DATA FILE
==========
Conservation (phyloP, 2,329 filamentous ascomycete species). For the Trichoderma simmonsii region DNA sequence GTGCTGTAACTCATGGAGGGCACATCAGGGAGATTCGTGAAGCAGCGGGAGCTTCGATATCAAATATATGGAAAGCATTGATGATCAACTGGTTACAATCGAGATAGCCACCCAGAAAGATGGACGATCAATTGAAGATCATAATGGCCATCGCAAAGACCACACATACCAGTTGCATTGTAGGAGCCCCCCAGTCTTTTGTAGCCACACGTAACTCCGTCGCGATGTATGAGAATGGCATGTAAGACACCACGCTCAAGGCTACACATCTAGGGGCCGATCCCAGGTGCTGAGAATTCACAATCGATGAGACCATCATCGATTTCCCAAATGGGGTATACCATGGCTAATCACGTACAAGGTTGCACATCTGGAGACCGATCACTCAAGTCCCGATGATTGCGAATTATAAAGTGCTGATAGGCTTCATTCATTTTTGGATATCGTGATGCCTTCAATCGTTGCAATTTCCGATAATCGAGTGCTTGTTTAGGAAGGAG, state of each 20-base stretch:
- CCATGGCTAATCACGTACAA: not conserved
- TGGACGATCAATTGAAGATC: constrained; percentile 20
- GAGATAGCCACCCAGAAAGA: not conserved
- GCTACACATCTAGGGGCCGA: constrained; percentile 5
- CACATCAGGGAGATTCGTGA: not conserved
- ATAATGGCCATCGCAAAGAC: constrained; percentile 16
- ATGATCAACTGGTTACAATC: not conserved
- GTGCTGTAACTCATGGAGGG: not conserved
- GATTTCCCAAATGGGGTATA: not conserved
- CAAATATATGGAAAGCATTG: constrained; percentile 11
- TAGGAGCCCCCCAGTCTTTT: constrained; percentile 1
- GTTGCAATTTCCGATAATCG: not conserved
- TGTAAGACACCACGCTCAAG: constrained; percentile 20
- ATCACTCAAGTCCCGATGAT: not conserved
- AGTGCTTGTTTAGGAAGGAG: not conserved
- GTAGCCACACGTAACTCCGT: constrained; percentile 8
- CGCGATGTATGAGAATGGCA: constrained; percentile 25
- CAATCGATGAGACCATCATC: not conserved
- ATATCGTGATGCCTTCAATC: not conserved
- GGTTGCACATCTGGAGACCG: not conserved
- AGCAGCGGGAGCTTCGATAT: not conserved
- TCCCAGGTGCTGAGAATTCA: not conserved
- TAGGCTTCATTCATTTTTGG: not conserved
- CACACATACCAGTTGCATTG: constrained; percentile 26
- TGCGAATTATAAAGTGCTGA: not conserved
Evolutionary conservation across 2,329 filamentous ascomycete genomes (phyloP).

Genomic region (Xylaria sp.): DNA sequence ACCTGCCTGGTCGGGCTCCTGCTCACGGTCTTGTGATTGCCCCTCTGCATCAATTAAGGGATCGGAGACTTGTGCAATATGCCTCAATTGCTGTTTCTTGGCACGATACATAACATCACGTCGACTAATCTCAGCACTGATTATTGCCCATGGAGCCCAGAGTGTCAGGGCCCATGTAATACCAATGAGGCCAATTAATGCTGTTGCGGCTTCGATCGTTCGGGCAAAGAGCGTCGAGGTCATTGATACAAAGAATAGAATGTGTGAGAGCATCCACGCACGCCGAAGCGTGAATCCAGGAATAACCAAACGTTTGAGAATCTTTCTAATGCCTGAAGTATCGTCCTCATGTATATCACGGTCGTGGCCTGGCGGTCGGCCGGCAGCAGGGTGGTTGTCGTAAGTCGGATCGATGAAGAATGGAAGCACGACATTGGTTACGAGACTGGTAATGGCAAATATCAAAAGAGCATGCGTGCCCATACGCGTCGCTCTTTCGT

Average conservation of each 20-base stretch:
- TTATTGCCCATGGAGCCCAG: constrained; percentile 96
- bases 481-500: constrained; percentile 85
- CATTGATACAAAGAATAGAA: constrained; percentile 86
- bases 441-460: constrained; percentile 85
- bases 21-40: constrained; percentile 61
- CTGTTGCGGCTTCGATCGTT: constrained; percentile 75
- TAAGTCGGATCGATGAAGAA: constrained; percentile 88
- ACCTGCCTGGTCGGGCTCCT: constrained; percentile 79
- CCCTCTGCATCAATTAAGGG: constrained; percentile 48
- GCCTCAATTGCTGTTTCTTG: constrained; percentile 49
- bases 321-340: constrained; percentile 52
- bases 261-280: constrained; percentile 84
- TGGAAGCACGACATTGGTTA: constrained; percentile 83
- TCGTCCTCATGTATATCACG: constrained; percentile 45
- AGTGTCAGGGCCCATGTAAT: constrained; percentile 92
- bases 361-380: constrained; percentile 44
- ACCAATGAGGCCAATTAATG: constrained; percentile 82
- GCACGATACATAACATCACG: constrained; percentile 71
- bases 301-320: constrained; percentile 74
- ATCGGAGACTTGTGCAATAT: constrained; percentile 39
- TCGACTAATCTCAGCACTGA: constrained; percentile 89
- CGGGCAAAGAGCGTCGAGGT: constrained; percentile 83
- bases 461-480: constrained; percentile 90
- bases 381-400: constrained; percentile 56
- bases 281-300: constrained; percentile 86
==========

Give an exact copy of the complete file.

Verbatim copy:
Conservation (phyloP, 2,329 filamentous ascomycete species). For the Trichoderma simmonsii region DNA sequence GTGCTGTAACTCATGGAGGGCACATCAGGGAGATTCGTGAAGCAGCGGGAGCTTCGATATCAAATATATGGAAAGCATTGATGATCAACTGGTTACAATCGAGATAGCCACCCAGAAAGATGGACGATCAATTGAAGATCATAATGGCCATCGCAAAGACCACACATACCAGTTGCATTGTAGGAGCCCCCCAGTCTTTTGTAGCCACACGTAACTCCGTCGCGATGTATGAGAATGGCATGTAAGACACCACGCTCAAGGCTACACATCTAGGGGCCGATCCCAGGTGCTGAGAATTCACAATCGATGAGACCATCATCGATTTCCCAAATGGGGTATACCATGGCTAATCACGTACAAGGTTGCACATCTGGAGACCGATCACTCAAGTCCCGATGATTGCGAATTATAAAGTGCTGATAGGCTTCATTCATTTTTGGATATCGTGATGCCTTCAATCGTTGCAATTTCCGATAATCGAGTGCTTGTTTAGGAAGGAG, state of each 20-base stretch:
- CCATGGCTAATCACGTACAA: not conserved
- TGGACGATCAATTGAAGATC: constrained; percentile 20
- GAGATAGCCACCCAGAAAGA: not conserved
- GCTACACATCTAGGGGCCGA: constrained; percentile 5
- CACATCAGGGAGATTCGTGA: not conserved
- ATAATGGCCATCGCAAAGAC: constrained; percentile 16
- ATGATCAACTGGTTACAATC: not conserved
- GTGCTGTAACTCATGGAGGG: not conserved
- GATTTCCCAAATGGGGTATA: not conserved
- CAAATATATGGAAAGCATTG: constrained; percentile 11
- TAGGAGCCCCCCAGTCTTTT: constrained; percentile 1
- GTTGCAATTTCCGATAATCG: not conserved
- TGTAAGACACCACGCTCAAG: constrained; percentile 20
- ATCACTCAAGTCCCGATGAT: not conserved
- AGTGCTTGTTTAGGAAGGAG: not conserved
- GTAGCCACACGTAACTCCGT: constrained; percentile 8
- CGCGATGTATGAGAATGGCA: constrained; percentile 25
- CAATCGATGAGACCATCATC: not conserved
- ATATCGTGATGCCTTCAATC: not conserved
- GGTTGCACATCTGGAGACCG: not conserved
- AGCAGCGGGAGCTTCGATAT: not conserved
- TCCCAGGTGCTGAGAATTCA: not conserved
- TAGGCTTCATTCATTTTTGG: not conserved
- CACACATACCAGTTGCATTG: constrained; percentile 26
- TGCGAATTATAAAGTGCTGA: not conserved
Evolutionary conservation across 2,329 filamentous ascomycete genomes (phyloP).

Genomic region (Xylaria sp.): DNA sequence ACCTGCCTGGTCGGGCTCCTGCTCACGGTCTTGTGATTGCCCCTCTGCATCAATTAAGGGATCGGAGACTTGTGCAATATGCCTCAATTGCTGTTTCTTGGCACGATACATAACATCACGTCGACTAATCTCAGCACTGATTATTGCCCATGGAGCCCAGAGTGTCAGGGCCCATGTAATACCAATGAGGCCAATTAATGCTGTTGCGGCTTCGATCGTTCGGGCAAAGAGCGTCGAGGTCATTGATACAAAGAATAGAATGTGTGAGAGCATCCACGCACGCCGAAGCGTGAATCCAGGAATAACCAAACGTTTGAGAATCTTTCTAATGCCTGAAGTATCGTCCTCATGTATATCACGGTCGTGGCCTGGCGGTCGGCCGGCAGCAGGGTGGTTGTCGTAAGTCGGATCGATGAAGAATGGAAGCACGACATTGGTTACGAGACTGGTAATGGCAAATATCAAAAGAGCATGCGTGCCCATACGCGTCGCTCTTTCGT

Average conservation of each 20-base stretch:
- TTATTGCCCATGGAGCCCAG: constrained; percentile 96
- bases 481-500: constrained; percentile 85
- CATTGATACAAAGAATAGAA: constrained; percentile 86
- bases 441-460: constrained; percentile 85
- bases 21-40: constrained; percentile 61
- CTGTTGCGGCTTCGATCGTT: constrained; percentile 75
- TAAGTCGGATCGATGAAGAA: constrained; percentile 88
- ACCTGCCTGGTCGGGCTCCT: constrained; percentile 79
- CCCTCTGCATCAATTAAGGG: constrained; percentile 48
- GCCTCAATTGCTGTTTCTTG: constrained; percentile 49
- bases 321-340: constrained; percentile 52
- bases 261-280: constrained; percentile 84
- TGGAAGCACGACATTGGTTA: constrained; percentile 83
- TCGTCCTCATGTATATCACG: constrained; percentile 45
- AGTGTCAGGGCCCATGTAAT: constrained; percentile 92
- bases 361-380: constrained; percentile 44
- ACCAATGAGGCCAATTAATG: constrained; percentile 82
- GCACGATACATAACATCACG: constrained; percentile 71
- bases 301-320: constrained; percentile 74
- ATCGGAGACTTGTGCAATAT: constrained; percentile 39
- TCGACTAATCTCAGCACTGA: constrained; percentile 89
- CGGGCAAAGAGCGTCGAGGT: constrained; percentile 83
- bases 461-480: constrained; percentile 90
- bases 381-400: constrained; percentile 56
- bases 281-300: constrained; percentile 86